Like many baseball fans, Seth and I have a goal to eventually enjoy a game at every major league baseball stadium and ideally some of the minor league stadiums as well. Economics and vacation time has thus far limited our progress to slow and local but, hey, progress is progress! Last season we took in a gloriously old-fashioned single admission double header at the Oakland Coliseum and experienced the Dodgers Giants rivalry at AT&T Park. This season we headed down the 5 freeway in the other direction and are currently enjoying the beginning of Interleague play as the Angels take on the Padres at Petco Park.
A Word About Petco Park: Gorgeous!
Okay, when can I ever limit myself to one word? Add to that enjoyable, friendly and in general a first class baseball experience. Everywhere we went, our clearly not rooting from around these parts red attire prompted staff to smile and welcome us to the park, a nice touch we have never experienced before. We enjoyed nice conversations with friendly ushers during batting practice and the game – baseball fans everywhere love talking about their team, their stadium, their experiences and I love to listen. The fans in our section were equally lovely, despite the fact of the Angels winning. And with recent Padre Ernesto Frieri sitting right in front of us in an Angels uniform (Ah, our seats! I’ll get to those is a minute.) and the other half of that trade, Alexi Amarista playing second, we had plenty to talk about.
Batting Practice and Bullpen Sessions, Oh My!
Taking in batting practice is one of my favorite ways to start a ballgame experience and yet, even as often as we go to the ballpark, this treat is a rare one for us. Working hours being what they are, even on the weekend, and L.A./Orange County traffic being what it is, if we’re lucky we get to the game about 20 minutes before first pitch and if we’re not, we get there somewhere during the 1st inning. So it was a nice vacation luxury to walk through the gates shortly after they first opened. Petco Park was designed with wide concourses that have great views of the field for most of their stretch, so we roamed freely about from the outfield above the beach bleachers, to our bullpen adjacent seats to home plate and back.
So, About Interleague Play…
Although it certainly isn’t the popular view, I actually enjoy and look forward to Interleague play. Maybe it’s because I was raised on the Dodgers and the National League. Maybe it’s because my team of choice has such a natural, longstanding and fun Interleague rival in the Dodgers? Or maybe it’s just that my personality is as slightly skewed from the norm in my baseball fandom as it is in everything else? Whatever it is, I look forward to seeing all of the unusual matchups Interleague play has to offer. Hello, odd visuals like the Angels playing against the storied ivy draped backdrop of Wrigley Field? How can that not be fun? Or, at least, that’s what I think. Besides, watching American League pitchers bat is a seasonal novelty I will never tire of and some guys surprise you:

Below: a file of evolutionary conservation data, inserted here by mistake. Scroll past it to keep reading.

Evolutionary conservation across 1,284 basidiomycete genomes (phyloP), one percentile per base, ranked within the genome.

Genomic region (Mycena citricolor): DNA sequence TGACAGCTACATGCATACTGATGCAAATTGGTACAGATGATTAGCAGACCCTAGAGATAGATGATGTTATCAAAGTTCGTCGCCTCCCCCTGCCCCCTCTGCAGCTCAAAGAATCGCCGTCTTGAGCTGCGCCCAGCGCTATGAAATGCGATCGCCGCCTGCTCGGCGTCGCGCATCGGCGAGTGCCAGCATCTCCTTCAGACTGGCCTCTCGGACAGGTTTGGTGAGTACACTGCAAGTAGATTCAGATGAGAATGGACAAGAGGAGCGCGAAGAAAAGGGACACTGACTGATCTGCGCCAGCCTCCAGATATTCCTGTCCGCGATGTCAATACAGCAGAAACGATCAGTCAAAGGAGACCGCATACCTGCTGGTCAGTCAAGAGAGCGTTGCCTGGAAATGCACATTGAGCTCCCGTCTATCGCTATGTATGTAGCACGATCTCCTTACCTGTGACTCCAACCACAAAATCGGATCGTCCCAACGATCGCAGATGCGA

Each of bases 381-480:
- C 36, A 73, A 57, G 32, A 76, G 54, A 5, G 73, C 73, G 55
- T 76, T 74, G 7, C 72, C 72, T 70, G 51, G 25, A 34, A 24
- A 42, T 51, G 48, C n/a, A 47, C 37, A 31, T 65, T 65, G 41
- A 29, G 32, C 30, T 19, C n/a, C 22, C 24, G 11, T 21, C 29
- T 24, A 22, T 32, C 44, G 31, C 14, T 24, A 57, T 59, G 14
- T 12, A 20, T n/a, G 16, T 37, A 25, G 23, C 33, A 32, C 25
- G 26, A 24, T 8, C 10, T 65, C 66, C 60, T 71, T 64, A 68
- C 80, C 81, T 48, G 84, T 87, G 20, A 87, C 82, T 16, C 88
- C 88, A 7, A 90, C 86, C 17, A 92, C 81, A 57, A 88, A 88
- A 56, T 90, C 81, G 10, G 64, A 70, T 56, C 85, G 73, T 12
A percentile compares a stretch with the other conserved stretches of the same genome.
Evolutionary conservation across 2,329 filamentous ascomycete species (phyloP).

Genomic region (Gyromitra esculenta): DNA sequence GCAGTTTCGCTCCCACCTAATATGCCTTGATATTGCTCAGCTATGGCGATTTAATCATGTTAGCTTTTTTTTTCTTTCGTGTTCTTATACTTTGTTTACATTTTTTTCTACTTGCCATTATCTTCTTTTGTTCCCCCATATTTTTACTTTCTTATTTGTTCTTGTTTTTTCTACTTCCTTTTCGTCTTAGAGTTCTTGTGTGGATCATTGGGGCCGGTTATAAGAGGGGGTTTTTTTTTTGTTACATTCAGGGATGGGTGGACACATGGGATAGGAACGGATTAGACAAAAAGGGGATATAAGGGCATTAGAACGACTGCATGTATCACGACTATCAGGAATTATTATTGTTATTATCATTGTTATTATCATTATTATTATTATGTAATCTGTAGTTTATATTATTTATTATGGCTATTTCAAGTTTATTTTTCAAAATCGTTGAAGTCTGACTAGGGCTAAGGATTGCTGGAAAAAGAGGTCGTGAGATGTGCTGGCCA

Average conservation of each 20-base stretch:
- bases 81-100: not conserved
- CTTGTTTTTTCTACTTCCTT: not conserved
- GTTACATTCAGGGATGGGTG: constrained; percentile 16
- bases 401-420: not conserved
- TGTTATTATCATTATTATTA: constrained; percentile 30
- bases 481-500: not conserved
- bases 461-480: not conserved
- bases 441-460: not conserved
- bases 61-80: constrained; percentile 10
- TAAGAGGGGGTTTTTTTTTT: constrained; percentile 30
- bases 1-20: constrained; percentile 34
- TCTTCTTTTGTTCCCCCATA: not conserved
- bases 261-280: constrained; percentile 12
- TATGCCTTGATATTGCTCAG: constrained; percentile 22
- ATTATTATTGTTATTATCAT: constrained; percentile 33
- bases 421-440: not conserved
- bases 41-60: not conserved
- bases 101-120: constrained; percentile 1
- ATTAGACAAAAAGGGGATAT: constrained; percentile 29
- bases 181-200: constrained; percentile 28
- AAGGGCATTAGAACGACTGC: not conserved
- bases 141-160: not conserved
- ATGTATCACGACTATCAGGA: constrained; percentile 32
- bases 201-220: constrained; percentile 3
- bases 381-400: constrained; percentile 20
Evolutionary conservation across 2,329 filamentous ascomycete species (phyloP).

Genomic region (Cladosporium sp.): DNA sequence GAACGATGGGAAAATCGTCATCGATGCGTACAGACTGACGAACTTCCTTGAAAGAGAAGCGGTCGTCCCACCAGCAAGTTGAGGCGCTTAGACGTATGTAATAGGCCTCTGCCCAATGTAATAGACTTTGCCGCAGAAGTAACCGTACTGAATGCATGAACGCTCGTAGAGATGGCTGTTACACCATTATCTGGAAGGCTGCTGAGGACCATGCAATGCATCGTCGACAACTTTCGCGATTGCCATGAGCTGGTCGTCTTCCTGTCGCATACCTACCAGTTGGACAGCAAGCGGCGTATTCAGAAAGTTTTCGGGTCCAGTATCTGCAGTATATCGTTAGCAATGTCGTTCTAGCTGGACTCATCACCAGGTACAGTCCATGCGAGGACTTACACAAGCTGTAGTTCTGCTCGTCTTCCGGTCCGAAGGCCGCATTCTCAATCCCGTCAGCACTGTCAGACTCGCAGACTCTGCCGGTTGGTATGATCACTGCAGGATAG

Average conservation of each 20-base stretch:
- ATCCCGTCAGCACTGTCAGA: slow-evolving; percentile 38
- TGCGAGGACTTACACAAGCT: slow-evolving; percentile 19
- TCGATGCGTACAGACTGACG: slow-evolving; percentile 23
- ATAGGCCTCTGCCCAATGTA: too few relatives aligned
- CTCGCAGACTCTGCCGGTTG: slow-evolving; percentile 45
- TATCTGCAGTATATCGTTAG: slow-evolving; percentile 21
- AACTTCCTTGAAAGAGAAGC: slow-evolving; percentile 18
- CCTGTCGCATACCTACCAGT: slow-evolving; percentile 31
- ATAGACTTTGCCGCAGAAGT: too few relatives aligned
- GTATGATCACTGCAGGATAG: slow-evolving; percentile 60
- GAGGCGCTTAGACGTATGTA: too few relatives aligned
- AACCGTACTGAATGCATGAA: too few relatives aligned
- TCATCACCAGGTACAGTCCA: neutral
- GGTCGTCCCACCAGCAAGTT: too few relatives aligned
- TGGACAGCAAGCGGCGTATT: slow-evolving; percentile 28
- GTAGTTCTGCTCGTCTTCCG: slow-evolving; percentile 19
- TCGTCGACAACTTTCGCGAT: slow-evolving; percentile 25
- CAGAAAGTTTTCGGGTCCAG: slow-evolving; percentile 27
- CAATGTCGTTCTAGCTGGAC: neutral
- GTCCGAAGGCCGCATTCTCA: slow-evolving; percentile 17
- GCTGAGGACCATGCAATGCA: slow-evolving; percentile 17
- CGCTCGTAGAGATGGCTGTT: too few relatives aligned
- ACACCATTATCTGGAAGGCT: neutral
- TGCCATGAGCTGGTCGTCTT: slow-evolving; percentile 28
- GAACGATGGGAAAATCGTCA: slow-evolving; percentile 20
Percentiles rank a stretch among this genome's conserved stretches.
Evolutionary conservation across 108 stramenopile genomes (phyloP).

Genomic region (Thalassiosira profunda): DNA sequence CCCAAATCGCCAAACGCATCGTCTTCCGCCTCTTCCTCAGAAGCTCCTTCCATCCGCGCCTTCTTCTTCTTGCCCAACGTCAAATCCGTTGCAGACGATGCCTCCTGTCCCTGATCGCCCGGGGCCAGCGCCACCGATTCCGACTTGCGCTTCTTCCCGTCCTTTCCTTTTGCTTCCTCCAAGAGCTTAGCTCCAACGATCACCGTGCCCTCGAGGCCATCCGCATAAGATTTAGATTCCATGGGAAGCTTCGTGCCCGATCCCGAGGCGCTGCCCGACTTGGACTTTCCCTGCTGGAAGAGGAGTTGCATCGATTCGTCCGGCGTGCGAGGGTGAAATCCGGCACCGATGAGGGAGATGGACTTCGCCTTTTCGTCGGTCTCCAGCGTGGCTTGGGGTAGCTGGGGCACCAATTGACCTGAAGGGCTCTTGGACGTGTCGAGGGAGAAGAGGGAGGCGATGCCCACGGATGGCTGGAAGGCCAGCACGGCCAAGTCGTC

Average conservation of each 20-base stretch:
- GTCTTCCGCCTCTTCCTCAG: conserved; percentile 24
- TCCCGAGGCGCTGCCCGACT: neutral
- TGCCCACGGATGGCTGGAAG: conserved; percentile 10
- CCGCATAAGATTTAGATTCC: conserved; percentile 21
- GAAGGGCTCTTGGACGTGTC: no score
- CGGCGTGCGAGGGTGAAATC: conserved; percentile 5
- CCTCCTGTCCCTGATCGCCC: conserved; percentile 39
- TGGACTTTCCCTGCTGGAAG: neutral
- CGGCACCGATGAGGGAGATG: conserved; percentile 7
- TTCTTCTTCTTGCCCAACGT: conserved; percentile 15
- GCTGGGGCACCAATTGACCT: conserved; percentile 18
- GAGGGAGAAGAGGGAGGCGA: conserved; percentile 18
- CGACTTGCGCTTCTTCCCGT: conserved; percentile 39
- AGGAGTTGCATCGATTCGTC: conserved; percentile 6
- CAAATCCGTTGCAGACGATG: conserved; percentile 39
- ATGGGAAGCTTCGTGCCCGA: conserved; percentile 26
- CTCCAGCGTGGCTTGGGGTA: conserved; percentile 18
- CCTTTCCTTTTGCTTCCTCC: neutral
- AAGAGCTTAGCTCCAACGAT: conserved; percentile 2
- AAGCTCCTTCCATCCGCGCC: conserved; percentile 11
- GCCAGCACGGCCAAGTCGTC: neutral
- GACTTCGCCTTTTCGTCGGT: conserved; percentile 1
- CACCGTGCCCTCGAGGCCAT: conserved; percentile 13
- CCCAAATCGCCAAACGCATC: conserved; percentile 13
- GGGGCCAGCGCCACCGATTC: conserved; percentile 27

As if All of This Preamble Wasn’t Enough, the Game Rocked…
The Angels played well and that was especially nice to see after Thursday’s game against the White Sox. Yes, I know, the Padres are struggling but so are the Angels and the struggling Royals just swept the unstoppable Rangers so you never can tell how these matchups will turn out once you take them from paper to the field. I was proud of our guys! Jered Weaver looked great – and not just with his bat ;). Our bats were present and made that presence known. Our defense had more than moved on from Thursday’s gaffs – hey, who put that sun up there in the sky? *facepalm* – and the bullpen rocked. All that and a W – what more could a fan ask for?
Okay, Now That’s Funny!
If you’ve been reading my blog for any length of time, you probably already know that I prefer my blog entries, my friends and, indeed, my baseball with a rollicking sense of humor, the more off kilter the better. I love baseball’s crazy prank traditions, overly complex and fabulously silly rookie hazing rituals, and the goofy things that stadium personnel do to the opposing team. This evening it was the Padres Jumbotron Angels player slides that had me cracking up:
Big A Jumbotron programmers can be funny too, just usually at the Angels expense. For example, when our pitchers load the bases with only one out or no outs, it’s not uncommon for the stat to tell us how rarely the batter hits into a double play or how prone he is to grand slams. Ummm…thanks guys?
Anyway, that concludes Part 1 of our excursion. We have great seats for today’s game too and I am really looking forward to it – Go Angels!!